Just Having Released It’s First Full-Length Album, ‘Wasteland,’ Catamaran’s Frontman Tells Us About The Creation Process And What’s To Come.
Us at Central Track are not afraid to show our love for what Stephen Glenn, Tom Theall and Chris Escarfullery make as Catamaran. Featured a few times for Song of the Day (including their recent “Don’t Even Try” last month), we’ve watched and heard closely.
With vibes akin to Real Estate and Vampire Weekend, the psych-surf group has been around for a number of years with a few short releases to their name.
Now with their 10-track debut LP, Wasteland, available to stream (and hopefully hear on vinyl in 2022), we wanted to talk with Glenn about the band’s history, how they got through last year (and this year) and the band’s plans for 2022. They play Harvest House in Denton on Friday, December 10 with Dome Dwellers.
The band has been together for quite a while now, but 2021 was the year you guys released a full-length album. Did you guys need a few years to decide how to represent your sound?
It started with a break from shows in 2016 so we could focus on writing and recording this album. It did take longer than expected, partly because of the evolution of our sound, but also because I was having health issues that made me far less productive. But amid that, we put in a ton of work, focusing on full, open choruses, Grizzly Bear-style drum phrasing, guitar layering, grooving and melodic bass lines, and more refined vocals.
We got the album recorded between February and September of 2018. Final mixes and masters came in 2019, then we went through the process of signing with Very Jazzed. At that point, it was a matter of building up our marketing and PR with new merch and singles to help make the final album release more successful.
Did the pandemic delay or help with finishing the album?
I don’t think it really delayed it. I just moved pretty slowly with the marketing build-up phase as I was fighting fatigue from my health issues.
You make no illusions this collection of songs is about things falling apart, but with a hope to keep going. Did this really come together because of the pandemic or well before it?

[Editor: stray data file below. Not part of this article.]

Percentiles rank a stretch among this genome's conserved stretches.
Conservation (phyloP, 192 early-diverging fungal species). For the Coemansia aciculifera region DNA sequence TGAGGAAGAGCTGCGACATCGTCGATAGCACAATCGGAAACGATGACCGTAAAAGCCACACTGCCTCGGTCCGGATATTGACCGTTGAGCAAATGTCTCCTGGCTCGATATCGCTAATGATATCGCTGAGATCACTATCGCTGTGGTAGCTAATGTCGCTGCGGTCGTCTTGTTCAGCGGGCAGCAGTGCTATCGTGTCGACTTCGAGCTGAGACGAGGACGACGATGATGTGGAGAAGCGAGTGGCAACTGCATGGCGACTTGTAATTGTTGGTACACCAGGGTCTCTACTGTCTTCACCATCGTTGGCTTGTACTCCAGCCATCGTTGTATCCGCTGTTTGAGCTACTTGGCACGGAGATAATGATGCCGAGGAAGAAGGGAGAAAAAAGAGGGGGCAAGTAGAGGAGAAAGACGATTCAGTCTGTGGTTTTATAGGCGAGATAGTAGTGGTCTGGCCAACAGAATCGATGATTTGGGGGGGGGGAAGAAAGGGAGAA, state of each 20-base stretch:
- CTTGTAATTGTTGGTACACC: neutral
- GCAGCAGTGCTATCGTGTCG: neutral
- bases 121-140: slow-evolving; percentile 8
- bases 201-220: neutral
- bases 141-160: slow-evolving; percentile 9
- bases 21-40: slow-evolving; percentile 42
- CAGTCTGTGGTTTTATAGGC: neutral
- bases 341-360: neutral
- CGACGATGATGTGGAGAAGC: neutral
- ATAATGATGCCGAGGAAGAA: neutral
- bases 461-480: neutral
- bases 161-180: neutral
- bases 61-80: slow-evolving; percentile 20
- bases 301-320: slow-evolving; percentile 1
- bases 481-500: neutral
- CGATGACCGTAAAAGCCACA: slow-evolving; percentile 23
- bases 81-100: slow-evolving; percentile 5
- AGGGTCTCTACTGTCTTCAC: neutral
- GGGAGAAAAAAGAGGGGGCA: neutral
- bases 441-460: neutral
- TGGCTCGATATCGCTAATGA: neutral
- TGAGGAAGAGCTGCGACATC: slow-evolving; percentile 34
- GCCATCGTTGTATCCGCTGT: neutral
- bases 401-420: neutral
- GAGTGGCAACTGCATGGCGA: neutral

I’d say it began with my own personal process of falling apart, but feeding into it was also all the bleak economic, environmental and political trends. It was a lot of struggling against these negative feelings while also fighting for a relationship and trying to keep my head above water. I think the pandemic is kind of a symptom of all those macro trends, so the album still captures it even though it was finished a few years before.
Have you watched the Beatles’ documentary, Get Back? I think it is a very accurate depiction of how it is like to be in a collaborative band. Whether you’re a garage band or the Beatles, magic doesn’t just randomly happen. You have to play and play, and it does not have to be in tune.
I have not, but I will check it out! This pretty well describes our songwriting process. I feel like it could be way more efficient, but basically, we just jammed them over and over in rehearsal until it finally goes from one or two verse riffs to having choruses, bridges, and the rest of the structure. This also results in subtle variations throughout the songs, such as a heavy snare smack on a certain word in verse two, that I don’t know if we’d get otherwise.
There is no secret about the delays with vinyl pressing plants. Do you guys hope to put this record out on vinyl someday?
Our plan is to do a crowdfunding campaign in January to raise funds for a vinyl run. I’m hoping we’ll be able to release it sometime next year.
What do you hope to do in 2022 as a band? More recording? Shows? Maybe a tour?
Beyond the vinyl campaign, we’re geared up to go pretty heavy on the shows regionally. At this time, Tom and Chris are unable to commit to a full rehearsal and touring schedule, so we’ve decided to hire a drummer and bassist for our live shows. They’re both in Bleach Kings, a fuzz rock band I founded shortly after I moved to Lubbock in 2018. I’ve also hired a fourth musician to handle lead guitar and play sampler instruments I’ve built from the synth parts on the album.
I’m especially excited about that last part because it means we are sounding fuller and richer than ever before. As far as recording, we do have some songs ready to record, it’s just not clear if we’ll be able to make it happen logistically this year.
Cover photo by Bret Redman